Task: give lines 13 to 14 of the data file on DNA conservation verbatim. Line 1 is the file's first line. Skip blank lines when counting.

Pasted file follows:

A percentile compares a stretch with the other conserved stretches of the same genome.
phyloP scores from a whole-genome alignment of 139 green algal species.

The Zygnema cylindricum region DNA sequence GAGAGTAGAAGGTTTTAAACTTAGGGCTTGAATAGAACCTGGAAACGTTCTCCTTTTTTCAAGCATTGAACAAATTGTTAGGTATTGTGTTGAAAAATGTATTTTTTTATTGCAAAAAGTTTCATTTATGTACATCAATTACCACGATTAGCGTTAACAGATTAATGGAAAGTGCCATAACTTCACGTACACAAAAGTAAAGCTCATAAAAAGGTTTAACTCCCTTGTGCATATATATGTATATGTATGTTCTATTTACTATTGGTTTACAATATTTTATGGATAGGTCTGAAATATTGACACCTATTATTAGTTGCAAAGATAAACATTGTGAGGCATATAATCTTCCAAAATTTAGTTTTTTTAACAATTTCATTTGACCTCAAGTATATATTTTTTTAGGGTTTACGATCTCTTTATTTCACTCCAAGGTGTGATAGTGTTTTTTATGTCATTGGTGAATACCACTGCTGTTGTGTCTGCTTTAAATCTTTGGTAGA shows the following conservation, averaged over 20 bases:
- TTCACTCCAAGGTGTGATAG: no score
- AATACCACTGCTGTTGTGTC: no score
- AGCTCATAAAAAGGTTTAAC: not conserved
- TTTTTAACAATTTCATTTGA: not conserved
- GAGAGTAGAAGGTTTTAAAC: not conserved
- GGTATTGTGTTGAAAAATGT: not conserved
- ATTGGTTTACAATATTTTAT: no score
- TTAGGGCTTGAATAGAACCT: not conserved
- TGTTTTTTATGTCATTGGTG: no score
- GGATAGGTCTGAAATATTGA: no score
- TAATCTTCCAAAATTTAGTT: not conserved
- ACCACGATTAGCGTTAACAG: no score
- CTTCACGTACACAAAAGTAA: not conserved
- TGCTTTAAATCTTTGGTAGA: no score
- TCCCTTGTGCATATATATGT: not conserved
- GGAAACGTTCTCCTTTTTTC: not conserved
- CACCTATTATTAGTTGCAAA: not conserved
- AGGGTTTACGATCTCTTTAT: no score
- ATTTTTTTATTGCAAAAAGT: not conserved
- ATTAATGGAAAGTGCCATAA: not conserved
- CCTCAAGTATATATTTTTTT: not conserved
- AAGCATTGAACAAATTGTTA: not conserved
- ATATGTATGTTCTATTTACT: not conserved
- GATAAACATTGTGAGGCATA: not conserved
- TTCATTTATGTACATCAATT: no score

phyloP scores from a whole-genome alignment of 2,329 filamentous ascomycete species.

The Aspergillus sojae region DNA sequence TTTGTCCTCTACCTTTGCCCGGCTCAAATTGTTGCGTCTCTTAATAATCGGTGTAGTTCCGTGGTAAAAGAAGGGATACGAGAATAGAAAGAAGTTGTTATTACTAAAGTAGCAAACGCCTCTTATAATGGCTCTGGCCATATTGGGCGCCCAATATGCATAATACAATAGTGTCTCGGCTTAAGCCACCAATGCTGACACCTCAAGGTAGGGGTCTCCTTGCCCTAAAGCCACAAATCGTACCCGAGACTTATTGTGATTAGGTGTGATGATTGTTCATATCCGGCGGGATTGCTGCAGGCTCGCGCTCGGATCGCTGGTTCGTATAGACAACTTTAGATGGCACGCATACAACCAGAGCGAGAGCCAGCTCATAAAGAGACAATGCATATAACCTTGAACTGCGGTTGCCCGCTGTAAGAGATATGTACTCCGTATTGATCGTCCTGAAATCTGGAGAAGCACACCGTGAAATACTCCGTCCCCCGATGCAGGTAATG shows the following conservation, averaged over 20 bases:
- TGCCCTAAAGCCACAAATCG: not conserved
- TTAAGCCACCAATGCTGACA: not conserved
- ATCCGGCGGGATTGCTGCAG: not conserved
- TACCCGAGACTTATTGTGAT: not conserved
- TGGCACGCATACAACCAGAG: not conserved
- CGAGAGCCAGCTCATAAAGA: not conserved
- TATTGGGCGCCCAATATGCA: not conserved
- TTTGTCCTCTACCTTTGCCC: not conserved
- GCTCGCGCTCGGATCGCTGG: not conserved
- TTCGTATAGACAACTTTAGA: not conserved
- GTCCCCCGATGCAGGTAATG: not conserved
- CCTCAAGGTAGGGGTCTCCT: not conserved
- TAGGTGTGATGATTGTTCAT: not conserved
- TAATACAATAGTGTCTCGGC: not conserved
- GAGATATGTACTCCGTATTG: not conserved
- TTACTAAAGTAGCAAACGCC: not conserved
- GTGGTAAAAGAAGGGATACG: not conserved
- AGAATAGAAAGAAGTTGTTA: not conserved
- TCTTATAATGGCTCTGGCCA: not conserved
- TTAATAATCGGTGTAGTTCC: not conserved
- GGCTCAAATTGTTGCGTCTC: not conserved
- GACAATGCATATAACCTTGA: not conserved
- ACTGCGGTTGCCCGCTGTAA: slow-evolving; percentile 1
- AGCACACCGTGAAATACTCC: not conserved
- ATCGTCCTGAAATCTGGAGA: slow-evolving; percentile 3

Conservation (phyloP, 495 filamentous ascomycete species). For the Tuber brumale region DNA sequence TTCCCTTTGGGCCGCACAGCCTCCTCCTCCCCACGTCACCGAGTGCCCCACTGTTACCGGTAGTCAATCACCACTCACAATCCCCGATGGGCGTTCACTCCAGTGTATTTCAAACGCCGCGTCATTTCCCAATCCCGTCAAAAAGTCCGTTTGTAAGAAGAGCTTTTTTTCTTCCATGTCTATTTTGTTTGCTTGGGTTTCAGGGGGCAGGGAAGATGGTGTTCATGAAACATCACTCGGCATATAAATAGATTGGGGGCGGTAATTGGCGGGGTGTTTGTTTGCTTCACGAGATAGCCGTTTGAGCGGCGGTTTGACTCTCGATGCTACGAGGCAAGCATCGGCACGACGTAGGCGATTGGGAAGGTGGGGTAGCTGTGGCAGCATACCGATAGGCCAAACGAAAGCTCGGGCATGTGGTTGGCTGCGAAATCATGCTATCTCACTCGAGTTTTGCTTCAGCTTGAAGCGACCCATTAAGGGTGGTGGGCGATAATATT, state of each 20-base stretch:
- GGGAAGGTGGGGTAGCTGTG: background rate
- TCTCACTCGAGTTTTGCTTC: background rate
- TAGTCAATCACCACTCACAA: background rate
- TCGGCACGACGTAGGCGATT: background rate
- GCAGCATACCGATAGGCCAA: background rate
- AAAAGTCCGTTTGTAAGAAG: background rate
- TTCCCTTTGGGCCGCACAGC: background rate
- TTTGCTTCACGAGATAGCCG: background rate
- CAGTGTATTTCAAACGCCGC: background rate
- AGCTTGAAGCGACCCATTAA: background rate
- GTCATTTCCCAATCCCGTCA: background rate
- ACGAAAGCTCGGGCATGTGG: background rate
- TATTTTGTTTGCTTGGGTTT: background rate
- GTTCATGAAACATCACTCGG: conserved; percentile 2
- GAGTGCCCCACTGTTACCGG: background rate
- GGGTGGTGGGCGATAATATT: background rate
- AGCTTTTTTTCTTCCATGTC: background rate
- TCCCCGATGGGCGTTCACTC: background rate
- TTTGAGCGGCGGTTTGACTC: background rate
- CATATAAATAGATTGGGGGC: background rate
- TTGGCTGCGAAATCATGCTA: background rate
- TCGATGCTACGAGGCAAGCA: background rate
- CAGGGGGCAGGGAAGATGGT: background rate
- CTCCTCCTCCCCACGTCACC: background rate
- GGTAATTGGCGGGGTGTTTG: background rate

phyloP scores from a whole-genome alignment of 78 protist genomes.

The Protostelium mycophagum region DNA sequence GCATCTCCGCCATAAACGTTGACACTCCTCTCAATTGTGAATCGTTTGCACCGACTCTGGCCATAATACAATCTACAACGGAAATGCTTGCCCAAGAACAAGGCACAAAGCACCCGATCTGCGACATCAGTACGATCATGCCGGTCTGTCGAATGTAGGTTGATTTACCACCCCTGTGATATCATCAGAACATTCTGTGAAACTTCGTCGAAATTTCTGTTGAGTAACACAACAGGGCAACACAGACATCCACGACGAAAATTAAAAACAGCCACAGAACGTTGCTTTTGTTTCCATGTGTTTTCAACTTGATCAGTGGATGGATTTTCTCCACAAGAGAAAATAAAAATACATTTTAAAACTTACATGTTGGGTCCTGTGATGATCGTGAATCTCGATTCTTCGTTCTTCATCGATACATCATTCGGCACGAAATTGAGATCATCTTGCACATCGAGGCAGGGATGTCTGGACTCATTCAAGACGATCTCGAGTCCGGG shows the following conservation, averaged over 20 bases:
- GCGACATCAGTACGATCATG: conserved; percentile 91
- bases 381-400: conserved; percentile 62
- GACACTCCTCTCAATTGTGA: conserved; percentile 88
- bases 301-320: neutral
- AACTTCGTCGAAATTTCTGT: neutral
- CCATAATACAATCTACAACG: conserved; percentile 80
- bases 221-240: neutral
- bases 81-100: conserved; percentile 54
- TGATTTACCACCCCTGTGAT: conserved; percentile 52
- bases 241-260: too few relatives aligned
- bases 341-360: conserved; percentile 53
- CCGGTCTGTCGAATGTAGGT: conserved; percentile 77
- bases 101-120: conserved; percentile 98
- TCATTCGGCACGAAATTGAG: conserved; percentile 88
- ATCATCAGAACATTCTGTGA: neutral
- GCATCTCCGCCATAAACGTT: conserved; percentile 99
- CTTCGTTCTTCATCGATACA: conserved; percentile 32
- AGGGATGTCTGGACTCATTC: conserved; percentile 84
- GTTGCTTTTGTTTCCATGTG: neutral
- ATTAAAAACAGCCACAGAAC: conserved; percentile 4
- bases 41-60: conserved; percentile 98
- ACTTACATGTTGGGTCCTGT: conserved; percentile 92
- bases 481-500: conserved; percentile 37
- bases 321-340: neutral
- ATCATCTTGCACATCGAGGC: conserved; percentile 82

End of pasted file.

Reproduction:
- GGATAGGTCTGAAATATTGA: no score
- TAATCTTCCAAAATTTAGTT: not conserved